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FRI0295 Syndesmophytes are associated with higher bone turnover in ankylosing spondylitis patients with active disease
  1. S. Arends1,2,
  2. E. van der Veer3,
  3. P.M. Houtman2,
  4. M.K. Leijsma1,
  5. C.G.M. Kallenberg1,
  6. E. Brouwer1,
  7. A. Spoorenberg1,2
  1. 1Rheumatology and Clinical Immunology, University Medical Center Groningen, Groningen
  2. 2Rheumatology, Medical Center Leeuwarden, Leeuwarden
  3. 3Laboratory Medicine, University Medical Center Groningen, Groningen, Netherlands

Abstract

Background Bone formation and bone loss are both present in ankylosing spondylitis (AS). New bone formation can lead to the formation of syndesmophytes, ankylosis of the spine and sacroiliac joints, and bone formations on enthesal sites.

Objectives To investigate the relation between the presence of syndesmophytes and bone turnover markers (BTM) in AS patients with active disease.

Methods 55 consecutive outpatients with AS based on the modified New York criteria (n=54) or the ASAS criteria for axial spondyloarthritis (n=1) and active disease defined by Bath AS Disease Activity Index (BASDAI) ≥4 (range 0-10) or based on expert opinion were included. Patients with recent fractures, use of bisphosphonates, and/or inflammatory bowel disease were excluded.

The lateral view of radiographs of the cervical and lumbar spine were blinded and scored for the presence of syndesmophytes at the anterior corners of the vertebrae by two independent observers. In case of discrepancy between the two observers, there was a consensus meeting afterwards.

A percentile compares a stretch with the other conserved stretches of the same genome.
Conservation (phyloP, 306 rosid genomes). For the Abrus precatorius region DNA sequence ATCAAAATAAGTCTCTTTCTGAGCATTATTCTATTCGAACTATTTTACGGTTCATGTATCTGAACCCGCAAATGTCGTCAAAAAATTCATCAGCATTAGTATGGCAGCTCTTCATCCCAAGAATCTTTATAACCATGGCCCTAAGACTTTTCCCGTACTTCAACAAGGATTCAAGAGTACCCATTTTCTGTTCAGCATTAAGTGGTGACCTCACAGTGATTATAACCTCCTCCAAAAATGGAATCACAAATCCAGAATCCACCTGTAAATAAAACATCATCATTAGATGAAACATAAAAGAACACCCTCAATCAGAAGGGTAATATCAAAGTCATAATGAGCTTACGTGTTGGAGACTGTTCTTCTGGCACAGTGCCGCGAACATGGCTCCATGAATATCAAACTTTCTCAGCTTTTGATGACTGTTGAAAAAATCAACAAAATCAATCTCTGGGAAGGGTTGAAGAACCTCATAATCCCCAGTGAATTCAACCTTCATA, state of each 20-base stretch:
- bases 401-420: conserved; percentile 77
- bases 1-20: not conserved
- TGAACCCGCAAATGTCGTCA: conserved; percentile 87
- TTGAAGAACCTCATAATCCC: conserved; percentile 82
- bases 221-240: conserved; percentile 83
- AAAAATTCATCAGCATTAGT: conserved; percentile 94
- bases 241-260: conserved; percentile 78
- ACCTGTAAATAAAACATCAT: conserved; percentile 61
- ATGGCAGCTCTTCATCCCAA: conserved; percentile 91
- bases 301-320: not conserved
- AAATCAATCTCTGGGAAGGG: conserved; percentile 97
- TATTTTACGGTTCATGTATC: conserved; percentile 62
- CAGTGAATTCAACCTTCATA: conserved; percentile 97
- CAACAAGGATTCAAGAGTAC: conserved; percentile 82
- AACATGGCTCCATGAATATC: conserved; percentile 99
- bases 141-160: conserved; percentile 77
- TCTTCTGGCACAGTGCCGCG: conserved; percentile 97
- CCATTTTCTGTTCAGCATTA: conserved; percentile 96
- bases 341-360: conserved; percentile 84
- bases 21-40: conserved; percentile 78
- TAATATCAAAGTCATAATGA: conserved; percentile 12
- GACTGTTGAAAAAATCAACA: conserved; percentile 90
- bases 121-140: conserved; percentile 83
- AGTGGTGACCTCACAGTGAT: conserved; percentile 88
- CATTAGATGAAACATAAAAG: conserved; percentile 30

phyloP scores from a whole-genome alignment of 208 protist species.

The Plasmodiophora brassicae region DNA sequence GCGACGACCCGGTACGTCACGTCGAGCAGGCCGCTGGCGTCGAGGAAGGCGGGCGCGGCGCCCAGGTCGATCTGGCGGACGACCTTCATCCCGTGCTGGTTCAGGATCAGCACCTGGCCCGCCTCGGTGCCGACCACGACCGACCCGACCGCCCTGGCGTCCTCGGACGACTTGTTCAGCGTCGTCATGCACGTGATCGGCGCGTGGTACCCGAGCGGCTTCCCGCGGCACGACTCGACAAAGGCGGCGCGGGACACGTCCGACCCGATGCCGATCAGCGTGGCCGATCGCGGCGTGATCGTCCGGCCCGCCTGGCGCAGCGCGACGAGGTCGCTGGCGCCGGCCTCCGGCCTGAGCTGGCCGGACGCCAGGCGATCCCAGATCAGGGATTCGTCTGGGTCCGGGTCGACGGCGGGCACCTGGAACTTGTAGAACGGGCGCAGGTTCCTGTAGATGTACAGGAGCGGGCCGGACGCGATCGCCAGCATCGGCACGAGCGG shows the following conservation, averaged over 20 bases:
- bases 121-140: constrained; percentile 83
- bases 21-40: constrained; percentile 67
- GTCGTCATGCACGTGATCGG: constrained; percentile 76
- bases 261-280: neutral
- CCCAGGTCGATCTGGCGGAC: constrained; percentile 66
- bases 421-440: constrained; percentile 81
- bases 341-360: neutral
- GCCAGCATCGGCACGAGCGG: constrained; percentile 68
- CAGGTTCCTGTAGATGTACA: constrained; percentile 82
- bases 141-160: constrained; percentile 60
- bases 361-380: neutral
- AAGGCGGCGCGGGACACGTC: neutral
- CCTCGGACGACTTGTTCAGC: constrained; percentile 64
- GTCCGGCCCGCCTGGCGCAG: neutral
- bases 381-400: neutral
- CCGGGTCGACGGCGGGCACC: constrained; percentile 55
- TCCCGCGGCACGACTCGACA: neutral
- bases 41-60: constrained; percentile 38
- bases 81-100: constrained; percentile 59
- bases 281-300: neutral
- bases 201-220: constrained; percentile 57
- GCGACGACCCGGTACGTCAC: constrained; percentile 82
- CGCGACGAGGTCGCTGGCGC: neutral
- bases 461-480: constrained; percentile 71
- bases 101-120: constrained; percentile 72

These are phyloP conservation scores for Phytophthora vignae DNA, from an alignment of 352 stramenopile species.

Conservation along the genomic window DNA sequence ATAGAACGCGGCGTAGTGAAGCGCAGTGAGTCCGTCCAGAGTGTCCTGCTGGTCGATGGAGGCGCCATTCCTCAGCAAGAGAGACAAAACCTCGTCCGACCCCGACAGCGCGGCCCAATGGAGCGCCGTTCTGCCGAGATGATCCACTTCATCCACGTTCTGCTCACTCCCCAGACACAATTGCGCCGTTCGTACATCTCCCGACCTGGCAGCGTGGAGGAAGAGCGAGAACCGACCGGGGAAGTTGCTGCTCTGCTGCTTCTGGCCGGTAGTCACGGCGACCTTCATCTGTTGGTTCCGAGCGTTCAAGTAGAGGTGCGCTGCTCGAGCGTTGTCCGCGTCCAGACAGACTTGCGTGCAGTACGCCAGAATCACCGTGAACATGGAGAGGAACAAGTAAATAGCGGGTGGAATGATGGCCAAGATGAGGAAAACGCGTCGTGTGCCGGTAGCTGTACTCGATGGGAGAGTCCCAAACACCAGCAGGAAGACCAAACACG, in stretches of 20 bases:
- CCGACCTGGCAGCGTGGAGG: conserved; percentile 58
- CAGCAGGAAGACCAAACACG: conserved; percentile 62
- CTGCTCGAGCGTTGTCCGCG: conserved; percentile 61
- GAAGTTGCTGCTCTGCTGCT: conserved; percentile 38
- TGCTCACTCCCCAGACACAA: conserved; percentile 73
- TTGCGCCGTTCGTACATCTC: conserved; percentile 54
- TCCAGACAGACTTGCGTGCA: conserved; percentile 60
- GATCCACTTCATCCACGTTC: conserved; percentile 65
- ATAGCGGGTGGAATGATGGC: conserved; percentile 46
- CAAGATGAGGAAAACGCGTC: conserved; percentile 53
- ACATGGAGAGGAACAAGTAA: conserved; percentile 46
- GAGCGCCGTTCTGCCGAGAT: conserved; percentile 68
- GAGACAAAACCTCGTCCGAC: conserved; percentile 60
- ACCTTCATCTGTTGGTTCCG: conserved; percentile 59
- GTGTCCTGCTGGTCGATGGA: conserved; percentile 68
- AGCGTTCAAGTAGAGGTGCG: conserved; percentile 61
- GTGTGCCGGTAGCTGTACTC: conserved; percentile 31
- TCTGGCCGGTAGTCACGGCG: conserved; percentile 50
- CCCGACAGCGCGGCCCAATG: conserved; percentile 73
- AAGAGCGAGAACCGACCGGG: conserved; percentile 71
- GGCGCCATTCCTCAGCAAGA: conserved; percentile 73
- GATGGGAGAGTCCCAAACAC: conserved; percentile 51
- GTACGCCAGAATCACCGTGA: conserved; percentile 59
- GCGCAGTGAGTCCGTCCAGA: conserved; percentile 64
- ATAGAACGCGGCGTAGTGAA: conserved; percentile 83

Markers of bone formation procollagen type 1 N-terminal peptide (PINP) and bone-specific alkaline phosphatase (BALP), and marker of bone resorption serum collagen-telopeptide (sCTX) were measured. Z-scores of BTM were calculated using matched 10-years-cohorts of a Dutch reference group (200 men or 350 women) to correct for the normal influence that age and gender have on bone turnover.

Results Mean age of the 55 AS patients was 40.4 years (SD ± 11.2), median duration of symptoms was 15 years (range 3-46), median time since diagnosis was 5 years (range 0-27), mean BASDAI was 6.1 (SD ± 1.8), and 58% were male. Syndesmophytes were present in 33 of the 55 (60%) patients. Patients with syndesmophytes had significantly higher levels of PINP (median Z-score: 0.41 vs. -0.17, p=0.005) and sCTX (median Z-score: -0.02 vs. -0.58, p=0.025) than patients without syndesmophytes. No significant differences were found in BALP (median Z-score: 1.56 vs. 0.67, p=0.213) and BASDAI (mean: 6.2 vs. 5.9, p=0.581) between patients with and without syndesmophytes.

Conclusions This cross-sectional analysis in AS patients with active disease shows that markers of both bone formation (PINP) and bone resorption (sCTX) are significantly higher in patients with syndesmophytes compared to patients without syndesmophytes. Further longitudinal studies are needed to investigate whether BTM can serve as potential biomarkers for radiographic damage in AS.

Disclosure of Interest None Declared

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